• First, I would grab my handy flashlight and start at the top of the crusher (platform / hydraulic console)
  • Check the crushing chamber, making sure all large material has cleared the head.
  • Inspect the mantle, bowl liner, feed plate, feed plate adapter, and any other wear surfaces that could be seen from the top of the crusher looking for damage, missing parts, and missing hardware. It’s worth it to take the extra time and inspect the feed plate hardware to ensure everything was tight and accounted for.
  • On the way to the bottom side of the crusher I would check over my lube system
    • Look for leaks, frayed lines, and any signs of impending issues.
    • Check my return oil screen to look for foreign matter such as locking compound, backing compound, brass, or metal shavings – each of could be indicative of issues either happening now or those that could be soon to come.
  • Next, I would go under the crusher.
  • Start out checking base bolts, frame for cracks, and any other signs of damage on my way under the crusher.
  • Look over the drive system – check v-belt guards for excessive rubber shavings / dust, check direct drive systems to show signs of grease in the coupling along with shaft walk or any possible out of the ordinary signs.
  • Get under the crusher and check the bottom of the head skirt for damage/wear. I would check the bottom of the bowl liner for wear / damage.
  • Check the mainframe liners for wear / damage.
  • Inspect my arm guards and counterbox protection saddles for wear damage.
  • Pay special attention to the oil galley of the frame looking for “wet” spots – oil and rock dust always seem to tell you about issues if you just take the time to look and see what can be seen.
  • While completing these various inspections, I would also look for anything “out of the ordinary”. A good rule of thumb for crushing – if you haven’t “seen that before” there is something you need to study and find out why. Many of these machines have been around and crushing longer than I have been alive and with that – they should have a “normal” wear pattern – if something looks atypical, please do yourself a favor and investigate further. So many issues can be handled in a timely manner if they are discovered quickly enough.

Please don’t get into the habit of doing an inspection, documenting the findings, reviewing the findings, and then move on and not address any issues you have noticed through these measures. I have seen 7’ Heavy Duty Mainframes come into the shop with “windows” worn all the way through the shell – that was a very costly repair due to worn out mainframe liners. Can you imagine knowing something was amiss on such an important and expensive piece of machinery, and letting it go until it became a monumental problem? That would be a huge waste of time, money, and resources for any production.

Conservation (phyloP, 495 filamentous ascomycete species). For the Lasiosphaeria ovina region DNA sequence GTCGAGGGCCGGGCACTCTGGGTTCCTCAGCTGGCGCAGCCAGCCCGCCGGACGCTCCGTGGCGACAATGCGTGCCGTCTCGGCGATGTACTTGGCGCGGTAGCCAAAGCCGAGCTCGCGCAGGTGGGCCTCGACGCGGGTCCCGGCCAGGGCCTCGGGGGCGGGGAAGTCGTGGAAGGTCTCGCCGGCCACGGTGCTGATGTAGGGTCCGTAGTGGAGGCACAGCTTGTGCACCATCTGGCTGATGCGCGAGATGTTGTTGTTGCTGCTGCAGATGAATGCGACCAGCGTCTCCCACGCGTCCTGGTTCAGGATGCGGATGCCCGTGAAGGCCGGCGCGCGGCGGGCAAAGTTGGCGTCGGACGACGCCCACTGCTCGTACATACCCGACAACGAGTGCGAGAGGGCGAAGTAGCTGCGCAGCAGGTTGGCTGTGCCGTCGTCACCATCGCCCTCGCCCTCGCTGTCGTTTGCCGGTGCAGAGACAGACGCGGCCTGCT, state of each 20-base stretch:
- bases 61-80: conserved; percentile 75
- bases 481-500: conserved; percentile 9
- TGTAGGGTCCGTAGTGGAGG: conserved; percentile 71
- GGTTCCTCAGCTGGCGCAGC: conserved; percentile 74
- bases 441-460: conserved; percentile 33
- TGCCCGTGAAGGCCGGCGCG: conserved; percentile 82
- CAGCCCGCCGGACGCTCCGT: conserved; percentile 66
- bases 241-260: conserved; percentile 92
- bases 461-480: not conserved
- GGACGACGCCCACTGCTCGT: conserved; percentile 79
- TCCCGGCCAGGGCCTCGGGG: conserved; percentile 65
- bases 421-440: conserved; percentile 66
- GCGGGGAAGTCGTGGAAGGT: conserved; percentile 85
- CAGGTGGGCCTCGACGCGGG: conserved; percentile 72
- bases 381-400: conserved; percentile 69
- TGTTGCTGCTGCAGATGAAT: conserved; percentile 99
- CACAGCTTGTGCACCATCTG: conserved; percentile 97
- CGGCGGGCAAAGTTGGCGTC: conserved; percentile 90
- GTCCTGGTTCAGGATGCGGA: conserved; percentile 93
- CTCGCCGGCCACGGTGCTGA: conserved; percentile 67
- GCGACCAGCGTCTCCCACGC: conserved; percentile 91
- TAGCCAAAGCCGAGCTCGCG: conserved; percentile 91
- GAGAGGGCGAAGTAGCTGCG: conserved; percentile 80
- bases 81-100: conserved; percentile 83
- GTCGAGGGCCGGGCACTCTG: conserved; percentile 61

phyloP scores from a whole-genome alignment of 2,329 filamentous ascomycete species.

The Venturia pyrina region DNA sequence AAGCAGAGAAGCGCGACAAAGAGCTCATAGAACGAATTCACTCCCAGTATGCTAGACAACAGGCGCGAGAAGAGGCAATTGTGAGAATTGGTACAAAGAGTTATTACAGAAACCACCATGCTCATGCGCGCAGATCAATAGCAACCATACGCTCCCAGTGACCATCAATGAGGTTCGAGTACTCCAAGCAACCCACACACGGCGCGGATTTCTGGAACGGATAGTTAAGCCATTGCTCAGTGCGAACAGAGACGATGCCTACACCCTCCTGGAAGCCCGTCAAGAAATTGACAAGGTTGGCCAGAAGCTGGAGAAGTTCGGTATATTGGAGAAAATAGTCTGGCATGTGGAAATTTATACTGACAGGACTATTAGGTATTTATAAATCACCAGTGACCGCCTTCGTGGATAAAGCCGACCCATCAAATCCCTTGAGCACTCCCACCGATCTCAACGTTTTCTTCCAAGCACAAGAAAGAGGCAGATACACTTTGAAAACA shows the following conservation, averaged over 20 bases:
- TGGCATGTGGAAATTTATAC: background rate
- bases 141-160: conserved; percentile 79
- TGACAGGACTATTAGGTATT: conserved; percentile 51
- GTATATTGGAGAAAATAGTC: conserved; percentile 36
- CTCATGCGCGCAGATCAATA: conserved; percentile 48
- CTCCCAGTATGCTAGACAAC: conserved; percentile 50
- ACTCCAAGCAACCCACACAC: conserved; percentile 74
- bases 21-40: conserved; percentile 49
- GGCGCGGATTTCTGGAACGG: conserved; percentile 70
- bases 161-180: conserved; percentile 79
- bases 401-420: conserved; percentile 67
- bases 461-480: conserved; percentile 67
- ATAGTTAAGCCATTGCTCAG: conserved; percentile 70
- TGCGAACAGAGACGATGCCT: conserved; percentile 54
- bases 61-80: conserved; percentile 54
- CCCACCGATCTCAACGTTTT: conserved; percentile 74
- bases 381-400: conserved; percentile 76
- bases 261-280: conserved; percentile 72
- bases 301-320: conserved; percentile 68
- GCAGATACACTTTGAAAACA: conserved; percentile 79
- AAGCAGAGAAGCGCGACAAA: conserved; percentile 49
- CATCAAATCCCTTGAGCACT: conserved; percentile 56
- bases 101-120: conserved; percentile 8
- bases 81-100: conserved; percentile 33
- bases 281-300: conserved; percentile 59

Every crusher and every operation will be different and will have specific needs to be accounted for. I hope this article at least makes you think about your equipment and what we are doing to ensure it will continue to crush well beyond our employment. Much like that Foreman taught me – each of you are responsible for your plant just like it’s your own – as operators, supervisors, managers, and leaders we must do all we can to protect the valuable assets that keep us crushing day to day. The seasoned guys I was privileged to work with used to refer to the machines as “my crushers”. We should all take ownership and make sure our machines are well taken care of… both for the companies we work for and for the ease of operation for us all. I used to dread the under crusher inspections – it would be cold wet work and it was always hard being the man that had to reveal issues that could cause the plant guys to stay late and work weekends – but like that Foreman once told me “Bubba, you can either say something now and cause a few hours of work or you can keep quiet and watch this place fall apart – It’s your call, either way you’re going to be a hero to some and a bad guy to the others.”

Throughout my career I have acquired quite a bit of experience, and overall knowledge. I hope this has given each of you something to think about and please check us out and feel free to reach out to us for anything we may be able to help you with.

Until next time Good Luck and have fun making little ones out of big ones!

Written by: Brandon Godman

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Our Metso HP 800 Mainframe had a loose shaft and we re-fit the shaft back to OEM specs with a 2-week-turnaround to get a 3.5-million-ton-plant back up and running.

Christopher Joyce Vulcan Materials of Winston-Salem, NC